XML is made to help describe various documents to be displayed in a browser. It can be hard to make your documents be quickly available for everyone to check on their mobile devices. However, XML is not limited solely to web display, or even for human interaction. Some web services use XML to send data requests back and forth. XML is also a meta-language, which means it can be used to create other languages, such as RSS.
What’s the Difference Between XML and HTML?
The difference between HTML and XML is quite obvious once you learn a thing or two about certain terms used in web development. Both of these programming languages have “markup” in their name which means they use certain elements to enter the data. HTML was designed with a purpose to design web pages with the main focus being on how the data looks and how it is presented.
Different Use of Tags
XML, on the other hand, was developed to transport and store data in a format available for everyone to open and see. It is not a scripting language like HTML, but more like a language able to create and define other languages. The X in the abbreviation stands for eXtensible, which means that it can be extended by its users. It does not come with pre-assigned tags and users are able to create their own, while following a specific set of rules.
HTML uses pre-defined tags which consist of an opening and a closing tag. The data between the tags usually represents certain textual or visual data which will be available to see. The letters between the brackets define that specific tag. HTML is only one one of the languages needed to produce a high-quality website and rarely any page uses only HTML code to display.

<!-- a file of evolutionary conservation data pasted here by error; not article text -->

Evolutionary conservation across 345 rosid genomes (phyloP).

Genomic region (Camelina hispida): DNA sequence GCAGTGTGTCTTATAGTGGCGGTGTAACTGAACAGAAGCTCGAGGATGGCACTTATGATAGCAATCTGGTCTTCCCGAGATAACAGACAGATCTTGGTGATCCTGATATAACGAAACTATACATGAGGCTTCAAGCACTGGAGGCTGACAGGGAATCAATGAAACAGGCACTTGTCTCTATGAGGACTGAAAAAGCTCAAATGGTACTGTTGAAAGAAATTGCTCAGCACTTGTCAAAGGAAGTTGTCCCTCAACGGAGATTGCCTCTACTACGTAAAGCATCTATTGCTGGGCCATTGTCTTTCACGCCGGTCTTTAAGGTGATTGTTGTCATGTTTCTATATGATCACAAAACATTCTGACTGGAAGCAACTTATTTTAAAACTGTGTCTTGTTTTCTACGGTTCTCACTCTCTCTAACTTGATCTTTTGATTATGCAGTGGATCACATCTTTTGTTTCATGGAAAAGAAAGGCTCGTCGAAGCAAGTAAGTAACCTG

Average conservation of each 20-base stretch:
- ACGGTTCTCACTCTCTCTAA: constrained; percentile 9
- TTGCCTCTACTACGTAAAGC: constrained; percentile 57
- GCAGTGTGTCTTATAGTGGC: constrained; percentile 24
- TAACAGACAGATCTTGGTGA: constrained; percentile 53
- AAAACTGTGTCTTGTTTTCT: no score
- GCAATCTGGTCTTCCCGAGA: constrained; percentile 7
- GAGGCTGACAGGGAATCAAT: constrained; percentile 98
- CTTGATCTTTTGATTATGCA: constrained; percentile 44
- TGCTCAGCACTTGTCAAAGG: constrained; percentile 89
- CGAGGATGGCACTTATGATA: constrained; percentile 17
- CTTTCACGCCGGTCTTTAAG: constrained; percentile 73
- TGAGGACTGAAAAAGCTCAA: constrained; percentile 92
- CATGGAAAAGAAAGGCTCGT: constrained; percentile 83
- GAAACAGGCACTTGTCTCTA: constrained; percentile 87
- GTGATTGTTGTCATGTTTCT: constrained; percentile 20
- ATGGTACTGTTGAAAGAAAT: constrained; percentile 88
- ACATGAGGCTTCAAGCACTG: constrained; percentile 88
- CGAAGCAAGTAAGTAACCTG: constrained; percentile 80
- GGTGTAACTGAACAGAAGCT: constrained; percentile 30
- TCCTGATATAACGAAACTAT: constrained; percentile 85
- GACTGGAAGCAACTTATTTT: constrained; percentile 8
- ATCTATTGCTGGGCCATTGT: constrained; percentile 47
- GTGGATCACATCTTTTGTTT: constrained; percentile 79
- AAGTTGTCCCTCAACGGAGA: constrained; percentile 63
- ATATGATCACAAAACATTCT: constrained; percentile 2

XML Is the Future
XML is more like a complement to HTML as it can store its data inside HTML documents in a part called a “data island.” It’neither a programming language nor a presentation language. Many claim that XML is the future of web development because it’s relatively new (XML came out in 1996). Developers really accepted it quickly and started to implement it in their web development.
XML uses strictly properly encoded Unicode characters, without any weird signs. That is because it follows a strict set of rules or a syntax. It also implements a DDT principle (Defining the Document Type) which is a format used to explain what a certain XML code represents, what purpose does it serve and how are certain tags defined.
It’s Not a Competition
XML will never be able to replace HTML since XML is a complement to HTML. They serve a different purpose which can be put into one sentence: XML is useful for data presentation, and XML is useful for data description.
They have certain similarities when it comes to coding because they sort of look alike, with their tag structure and elements. However, XML offers a unique way to describe that data, and the freedom which was given to developers while using XML led to the development of new programming languages.
This all may seem confusing at first, but once you get the hang of everything terms are easy to remember. If you want to design websites for a living, be aware that it takes many years to become an expert, like any normal human profession. This means it’s time to start now!